A council-backed project where community groups can bid to develop and manage their own affordable homes is holding its first workshop for local people looking to get involved.
As part of the council’s wider drive to boost the borough’s housing supply, Croydon’s cabinet approved a project in January offering council land and technical expertise to local groups wanting to develop their own community-led affordable homes.
Before the bidding process opens in April, the council is hosting a workshop on Saturday 16 March so local people can learn about the process and what makes for a successful bid.
The workshop for up to 50 people is open to any Croydon residents interested in the scheme, including local groups with no experience of community-led housing. Those attending the free event, from 10am-12pm at Croydon Art Store in the Whitgift Centre, will receive updates including:
- An outline of how community-led housing schemes work
- Information on the first two of the council-owned pilot sites coming forward – one in the north of the borough and one in the south
- What support and funding is available
- Advice on how to bid
- The support and advice available to winning bidders
Attendees will also get the chance to hear from a representative of a Lewisham community group that is building its own local community-led housing scheme.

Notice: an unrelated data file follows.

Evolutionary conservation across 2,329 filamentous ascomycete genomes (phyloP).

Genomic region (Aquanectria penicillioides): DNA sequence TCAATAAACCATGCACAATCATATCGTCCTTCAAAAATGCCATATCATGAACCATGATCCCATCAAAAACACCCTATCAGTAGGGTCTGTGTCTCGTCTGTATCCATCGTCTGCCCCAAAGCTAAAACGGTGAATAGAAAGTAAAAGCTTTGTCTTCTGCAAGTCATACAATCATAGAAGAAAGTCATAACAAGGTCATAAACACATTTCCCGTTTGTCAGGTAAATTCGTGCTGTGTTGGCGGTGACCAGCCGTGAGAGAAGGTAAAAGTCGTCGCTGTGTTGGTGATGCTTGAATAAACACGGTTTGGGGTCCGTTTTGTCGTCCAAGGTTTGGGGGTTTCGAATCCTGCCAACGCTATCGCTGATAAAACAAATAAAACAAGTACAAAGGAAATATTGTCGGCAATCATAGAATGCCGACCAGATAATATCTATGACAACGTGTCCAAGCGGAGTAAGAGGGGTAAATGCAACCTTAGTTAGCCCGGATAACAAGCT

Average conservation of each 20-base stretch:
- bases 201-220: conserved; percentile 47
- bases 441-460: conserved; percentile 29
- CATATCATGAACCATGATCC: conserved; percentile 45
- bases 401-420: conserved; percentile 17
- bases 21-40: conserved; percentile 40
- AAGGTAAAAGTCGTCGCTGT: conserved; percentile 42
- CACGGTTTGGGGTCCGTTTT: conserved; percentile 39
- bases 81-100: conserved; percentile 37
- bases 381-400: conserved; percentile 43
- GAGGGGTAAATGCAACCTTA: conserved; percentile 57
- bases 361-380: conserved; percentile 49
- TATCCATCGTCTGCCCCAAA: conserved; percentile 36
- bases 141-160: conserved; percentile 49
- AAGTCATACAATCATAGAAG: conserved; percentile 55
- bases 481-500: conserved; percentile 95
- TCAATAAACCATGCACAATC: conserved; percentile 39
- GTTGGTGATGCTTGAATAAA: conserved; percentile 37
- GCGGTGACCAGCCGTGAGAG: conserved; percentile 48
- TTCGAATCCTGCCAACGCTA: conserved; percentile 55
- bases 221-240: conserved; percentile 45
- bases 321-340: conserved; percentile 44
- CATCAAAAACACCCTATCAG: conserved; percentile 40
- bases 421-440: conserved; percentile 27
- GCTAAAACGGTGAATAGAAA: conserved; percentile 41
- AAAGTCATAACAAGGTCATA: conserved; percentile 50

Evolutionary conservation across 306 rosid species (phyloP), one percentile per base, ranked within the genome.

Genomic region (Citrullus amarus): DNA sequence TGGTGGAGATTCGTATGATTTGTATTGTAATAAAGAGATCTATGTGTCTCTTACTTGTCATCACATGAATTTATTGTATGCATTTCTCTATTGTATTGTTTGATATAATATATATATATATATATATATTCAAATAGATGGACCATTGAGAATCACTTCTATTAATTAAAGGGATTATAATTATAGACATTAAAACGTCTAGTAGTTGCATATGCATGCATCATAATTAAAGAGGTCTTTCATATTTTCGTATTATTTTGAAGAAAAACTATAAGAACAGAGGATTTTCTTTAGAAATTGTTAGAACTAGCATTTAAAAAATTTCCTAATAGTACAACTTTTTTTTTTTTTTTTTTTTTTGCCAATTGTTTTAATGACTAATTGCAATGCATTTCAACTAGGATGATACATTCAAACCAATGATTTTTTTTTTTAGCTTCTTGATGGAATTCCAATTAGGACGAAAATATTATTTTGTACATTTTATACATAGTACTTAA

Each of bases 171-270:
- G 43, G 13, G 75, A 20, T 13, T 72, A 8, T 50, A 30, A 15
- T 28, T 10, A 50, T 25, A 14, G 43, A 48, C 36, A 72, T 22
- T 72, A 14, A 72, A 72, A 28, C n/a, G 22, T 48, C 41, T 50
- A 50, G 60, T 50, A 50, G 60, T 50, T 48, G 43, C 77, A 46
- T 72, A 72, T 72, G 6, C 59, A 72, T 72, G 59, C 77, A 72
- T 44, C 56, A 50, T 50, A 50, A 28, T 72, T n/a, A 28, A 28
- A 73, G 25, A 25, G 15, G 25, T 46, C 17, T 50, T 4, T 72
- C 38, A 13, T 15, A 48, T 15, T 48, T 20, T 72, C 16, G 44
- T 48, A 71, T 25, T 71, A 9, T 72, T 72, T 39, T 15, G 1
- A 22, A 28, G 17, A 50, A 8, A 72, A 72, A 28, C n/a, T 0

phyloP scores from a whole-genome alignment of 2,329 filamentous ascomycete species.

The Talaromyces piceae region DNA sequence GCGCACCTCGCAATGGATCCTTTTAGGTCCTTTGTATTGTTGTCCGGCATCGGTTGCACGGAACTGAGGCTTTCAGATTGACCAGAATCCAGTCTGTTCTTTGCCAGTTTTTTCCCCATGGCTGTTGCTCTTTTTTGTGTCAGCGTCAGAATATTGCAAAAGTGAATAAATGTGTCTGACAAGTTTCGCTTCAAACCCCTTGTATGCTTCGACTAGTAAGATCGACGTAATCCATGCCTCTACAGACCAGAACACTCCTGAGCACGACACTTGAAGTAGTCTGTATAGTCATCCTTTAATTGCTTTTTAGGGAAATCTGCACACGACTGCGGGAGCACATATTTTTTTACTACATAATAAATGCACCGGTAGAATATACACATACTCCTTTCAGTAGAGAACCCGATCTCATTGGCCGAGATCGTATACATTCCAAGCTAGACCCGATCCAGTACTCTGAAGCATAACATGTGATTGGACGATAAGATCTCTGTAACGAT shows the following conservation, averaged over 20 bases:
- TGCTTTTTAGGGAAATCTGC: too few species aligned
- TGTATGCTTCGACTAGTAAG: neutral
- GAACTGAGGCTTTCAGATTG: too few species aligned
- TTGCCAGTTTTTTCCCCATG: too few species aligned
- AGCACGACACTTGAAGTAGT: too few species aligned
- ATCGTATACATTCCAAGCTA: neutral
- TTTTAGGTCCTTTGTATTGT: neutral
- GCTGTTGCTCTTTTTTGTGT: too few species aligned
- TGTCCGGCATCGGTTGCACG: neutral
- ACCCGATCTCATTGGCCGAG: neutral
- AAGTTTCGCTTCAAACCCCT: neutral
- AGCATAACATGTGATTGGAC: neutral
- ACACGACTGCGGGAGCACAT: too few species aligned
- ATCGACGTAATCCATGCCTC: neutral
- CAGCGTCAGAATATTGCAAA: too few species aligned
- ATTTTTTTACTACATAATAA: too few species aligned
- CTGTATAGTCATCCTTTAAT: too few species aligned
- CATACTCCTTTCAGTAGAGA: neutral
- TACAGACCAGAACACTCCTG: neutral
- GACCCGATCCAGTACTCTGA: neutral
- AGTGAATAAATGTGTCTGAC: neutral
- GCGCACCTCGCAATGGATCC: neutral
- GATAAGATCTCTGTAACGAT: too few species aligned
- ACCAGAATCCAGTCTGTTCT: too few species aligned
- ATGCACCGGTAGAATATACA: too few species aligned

When it launched in January, the Croydon Council initiative was praised for having “some of the best policies in the country” by the National Community Land Trust Network, which encourages local people nationwide to develop their own homes.
Groups that submit successful business cases to Croydon Council will have the option to receive design and logistical support from Brick by Brick, the council-created developer that is finalising its first homes, plus construction support if their schemes receive planning permission.
Since being set up by the council in 2016, Brick by Brick has received consent for more than 1,000 homes so far on over 40 sites, almost half of which are designated affordable. Other council-backed housing initiatives include the creation of Croydon Affordable Housing, a charity set up to manage more than 500 newly-refurbished homes for households to move from temporary accommodation.
Councillor Alison Butler, Croydon Council’s deputy leader and cabinet member for homes and Gateway services, said:
“While the council and local developers are rightly playing a big role in building good-quality new homes in Croydon, we also want to help local people make their housing ideas a reality.
“Community-led housing schemes work, and I look forward to the council working with Croydon people to bring forward homes that they have created and run.”
To register for the event, visit the Eventbrite booking website.